Transformer for Capacitor Discharge circuit

Discussion in 'General Electronics Chat' started by Xray, May 18, 2008.

  1. Xray

    Thread Starter Well-Known Member

    Nov 21, 2004
    58
    1
    Hi everyone!

    I searched this forum but could not find what I'm looking for, so maybe someone here could help me. I'm trying to find a replacement high voltage transformer for an electric fencer. The original transformer is a basic iron-core transformer with a primary winding of heavy wire with a relatively small number of turns, and a secondary winding of about a zillion turns of hair-fine wire. The transformer arced internally and developed a permanant short, so I'd like to replace it rather than buying a brand new fencer. The original transformer is rated at 10KV output. It put out a narrow pulse about once per second. The circuit is a very basic SCR capacitor discharge circuit that drives the transformer. My question is, how can I calculate the output voltage pulse of any given transformer if the turns ratio is known, and also if the value of the capacitor and its discharge voltage are known? Or do you need to know other parameters such as the inductance of the primary and secondary windings, etc? Does it get more complicated than that?

    Thanks!
     
  2. SgtWookie

    Expert

    Jul 17, 2007
    22,182
    1,728
    Just going for the quick 'n' dirty solution, have you considered using a standard automotive ignition coil? If your circuit existing circuit could be adapted via a power resistor to output about a 5v pulse, you could just slap one right in.

    What's the output voltage pulse of your system now?
     
  3. Xray

    Thread Starter Well-Known Member

    Nov 21, 2004
    58
    1
    Yes, I have tried an automobile ignition coil. It seemed to work pretty well (judging by the length of the spark) but it's physically too large to fit in the fencer box. The original transformer is rather flat. But even if I could randomly (or should I say "accidentally") find a transformer (aka, "coil") that will work, I still would like to know how to calculate the output voltage pulse when certain input parameters are known. I know it's not just a simple matter of turns ratio, because the resulting output pulse is MUCH greater than multiplying the input voltage by the turns ratio. I just hope that the calculation doesn't involve anything as complex as calculating the magnetic field of the transformer using Maxwell's equations! :confused:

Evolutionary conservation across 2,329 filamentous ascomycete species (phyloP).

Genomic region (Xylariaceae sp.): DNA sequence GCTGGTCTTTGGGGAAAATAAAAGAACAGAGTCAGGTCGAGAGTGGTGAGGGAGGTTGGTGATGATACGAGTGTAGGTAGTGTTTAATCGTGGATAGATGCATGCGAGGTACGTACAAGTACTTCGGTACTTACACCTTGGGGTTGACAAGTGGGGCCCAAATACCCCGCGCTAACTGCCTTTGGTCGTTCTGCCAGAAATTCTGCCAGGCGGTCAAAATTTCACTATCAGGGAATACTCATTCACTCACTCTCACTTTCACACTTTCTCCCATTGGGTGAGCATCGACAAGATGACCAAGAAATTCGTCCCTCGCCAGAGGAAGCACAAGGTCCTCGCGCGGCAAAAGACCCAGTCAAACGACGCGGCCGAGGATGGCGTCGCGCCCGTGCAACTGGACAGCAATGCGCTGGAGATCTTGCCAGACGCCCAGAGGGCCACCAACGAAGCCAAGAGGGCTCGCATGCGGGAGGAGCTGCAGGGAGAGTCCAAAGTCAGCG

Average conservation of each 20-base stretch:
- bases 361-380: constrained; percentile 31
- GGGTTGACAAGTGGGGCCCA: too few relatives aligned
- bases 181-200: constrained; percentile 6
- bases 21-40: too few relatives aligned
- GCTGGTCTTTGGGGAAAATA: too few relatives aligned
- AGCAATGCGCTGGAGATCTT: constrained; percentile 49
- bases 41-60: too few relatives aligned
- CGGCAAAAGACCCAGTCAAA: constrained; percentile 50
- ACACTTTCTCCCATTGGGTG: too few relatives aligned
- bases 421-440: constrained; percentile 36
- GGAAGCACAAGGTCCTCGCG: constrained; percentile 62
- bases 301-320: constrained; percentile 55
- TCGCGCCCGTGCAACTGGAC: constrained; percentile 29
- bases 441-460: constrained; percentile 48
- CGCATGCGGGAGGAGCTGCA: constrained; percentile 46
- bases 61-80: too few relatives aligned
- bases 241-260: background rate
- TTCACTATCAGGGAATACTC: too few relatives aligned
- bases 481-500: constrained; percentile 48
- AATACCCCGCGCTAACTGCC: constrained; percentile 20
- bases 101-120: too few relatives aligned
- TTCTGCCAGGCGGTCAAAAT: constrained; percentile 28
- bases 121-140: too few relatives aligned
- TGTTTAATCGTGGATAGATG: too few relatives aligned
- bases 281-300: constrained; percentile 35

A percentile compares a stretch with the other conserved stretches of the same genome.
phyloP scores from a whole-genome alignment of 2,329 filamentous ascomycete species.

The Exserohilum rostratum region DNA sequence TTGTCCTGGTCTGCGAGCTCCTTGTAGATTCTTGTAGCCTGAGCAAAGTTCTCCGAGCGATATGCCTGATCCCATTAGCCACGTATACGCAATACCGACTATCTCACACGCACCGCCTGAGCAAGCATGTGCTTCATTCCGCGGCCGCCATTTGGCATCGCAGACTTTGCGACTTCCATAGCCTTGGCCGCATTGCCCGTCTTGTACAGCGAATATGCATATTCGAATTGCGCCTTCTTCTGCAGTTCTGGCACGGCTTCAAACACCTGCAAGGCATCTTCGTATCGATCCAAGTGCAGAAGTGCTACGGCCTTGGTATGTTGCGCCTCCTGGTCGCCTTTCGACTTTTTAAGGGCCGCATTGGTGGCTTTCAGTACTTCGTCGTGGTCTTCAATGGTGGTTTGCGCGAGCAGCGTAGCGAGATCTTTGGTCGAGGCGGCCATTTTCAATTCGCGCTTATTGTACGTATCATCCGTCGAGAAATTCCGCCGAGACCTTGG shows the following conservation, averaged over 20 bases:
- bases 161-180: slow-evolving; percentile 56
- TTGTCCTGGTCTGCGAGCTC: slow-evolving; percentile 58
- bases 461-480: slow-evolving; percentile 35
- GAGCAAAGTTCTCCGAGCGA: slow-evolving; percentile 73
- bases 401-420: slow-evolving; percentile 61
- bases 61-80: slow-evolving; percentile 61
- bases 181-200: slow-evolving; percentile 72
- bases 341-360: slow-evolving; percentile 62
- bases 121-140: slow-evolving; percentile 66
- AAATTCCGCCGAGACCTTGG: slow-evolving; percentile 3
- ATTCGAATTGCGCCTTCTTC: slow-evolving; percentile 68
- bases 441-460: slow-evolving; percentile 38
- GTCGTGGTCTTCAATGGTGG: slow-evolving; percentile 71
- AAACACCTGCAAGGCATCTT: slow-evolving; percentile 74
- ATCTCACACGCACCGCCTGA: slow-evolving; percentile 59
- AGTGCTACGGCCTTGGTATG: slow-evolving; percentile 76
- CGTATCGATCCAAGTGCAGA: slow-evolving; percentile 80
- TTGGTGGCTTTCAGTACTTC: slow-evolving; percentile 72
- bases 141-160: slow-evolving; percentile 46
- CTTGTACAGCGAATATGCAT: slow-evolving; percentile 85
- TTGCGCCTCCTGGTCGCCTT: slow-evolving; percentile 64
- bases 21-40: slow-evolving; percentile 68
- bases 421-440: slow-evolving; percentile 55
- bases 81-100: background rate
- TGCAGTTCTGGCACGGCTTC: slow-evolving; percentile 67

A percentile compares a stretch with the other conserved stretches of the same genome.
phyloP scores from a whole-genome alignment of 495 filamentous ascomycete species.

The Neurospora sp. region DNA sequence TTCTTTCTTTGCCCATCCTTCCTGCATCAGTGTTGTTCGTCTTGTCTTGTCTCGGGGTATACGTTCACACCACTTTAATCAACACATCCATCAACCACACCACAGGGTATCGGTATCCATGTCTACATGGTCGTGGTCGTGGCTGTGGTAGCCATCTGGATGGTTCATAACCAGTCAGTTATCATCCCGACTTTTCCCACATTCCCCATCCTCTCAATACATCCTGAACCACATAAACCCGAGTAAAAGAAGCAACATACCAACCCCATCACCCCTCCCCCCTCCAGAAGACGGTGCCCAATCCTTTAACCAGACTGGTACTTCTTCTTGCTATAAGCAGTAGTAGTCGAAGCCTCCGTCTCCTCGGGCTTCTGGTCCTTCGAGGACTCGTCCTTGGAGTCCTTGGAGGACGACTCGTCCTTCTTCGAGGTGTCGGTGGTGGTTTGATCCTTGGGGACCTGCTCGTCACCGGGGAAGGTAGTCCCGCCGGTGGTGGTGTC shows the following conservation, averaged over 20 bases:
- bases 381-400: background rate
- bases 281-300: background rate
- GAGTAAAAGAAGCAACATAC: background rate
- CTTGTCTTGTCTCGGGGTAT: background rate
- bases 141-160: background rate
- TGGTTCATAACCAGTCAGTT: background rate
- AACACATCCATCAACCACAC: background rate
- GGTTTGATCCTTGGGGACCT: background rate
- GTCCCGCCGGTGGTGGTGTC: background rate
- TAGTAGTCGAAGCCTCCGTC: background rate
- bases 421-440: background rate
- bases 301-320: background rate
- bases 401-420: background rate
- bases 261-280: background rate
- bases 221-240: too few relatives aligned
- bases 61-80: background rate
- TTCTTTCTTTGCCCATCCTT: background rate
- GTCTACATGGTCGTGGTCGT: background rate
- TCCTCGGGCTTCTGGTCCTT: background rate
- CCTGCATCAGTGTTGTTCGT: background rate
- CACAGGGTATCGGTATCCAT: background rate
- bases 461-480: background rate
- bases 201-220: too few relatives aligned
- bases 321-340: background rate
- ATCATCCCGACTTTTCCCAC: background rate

Oh, the fencer ouput is rated at 10 KV, which gives about a 1/2 inch spark at the fence.
     
    Last edited: May 18, 2008
  4. SgtWookie

    Expert

    Jul 17, 2007
    22,182
    1,728
    There's quite a bit involved in determining a good transformer design, and there are many trade-offs to be made; size, weight, cost, efficiency, etc.

    Here's an intro to transformers and types of transformers:
    http://en.wikipedia.org/wiki/Transformer

    Here's an intro to transformer design:
    http://en.wikipedia.org/wiki/Transformer_design

    Your transformer is trading off a relatively high current pulse at a low voltage to get a low current pulse at a high voltage. It would be pretty tedious to try to re-wind your transformer by hand, but it could be done if you're determined.

    Here's a link to an article on designing an audio output transformer:
    http://www.geofex.com/Article_Folders/xformer_des/xformer.htm

    Have you considered one of the little GM ignition coils? I don't know how much space you have available in your box, but the coils they started using in the late 80's or early 90's are much smaller than the old cylindrical types.

    There's also the type that went into the distributor caps of the late 70's and early 80's GM V8 engine cars. They look like this:
    [​IMG]

    The HV tap is machined into the middle of the other side of the transformer. You'd have to figure out a way to attach a HV wire to it.
     
    Last edited: May 19, 2008
  5. Xray

    Thread Starter Well-Known Member

    Nov 21, 2004
    58
    1
    Thanks so much SgtWookie! you've given me a lot of information to digest, but I will indeed check out those links. And thanks for the tip about using one of the smaller GM coils. I forgot about those, and I just happened to have one in my Dodge Dakota truck (no, I won't pull that one out for my fencer!!!). That type should work perfectly.

    Thanks again, and best regards!

    Mike
     
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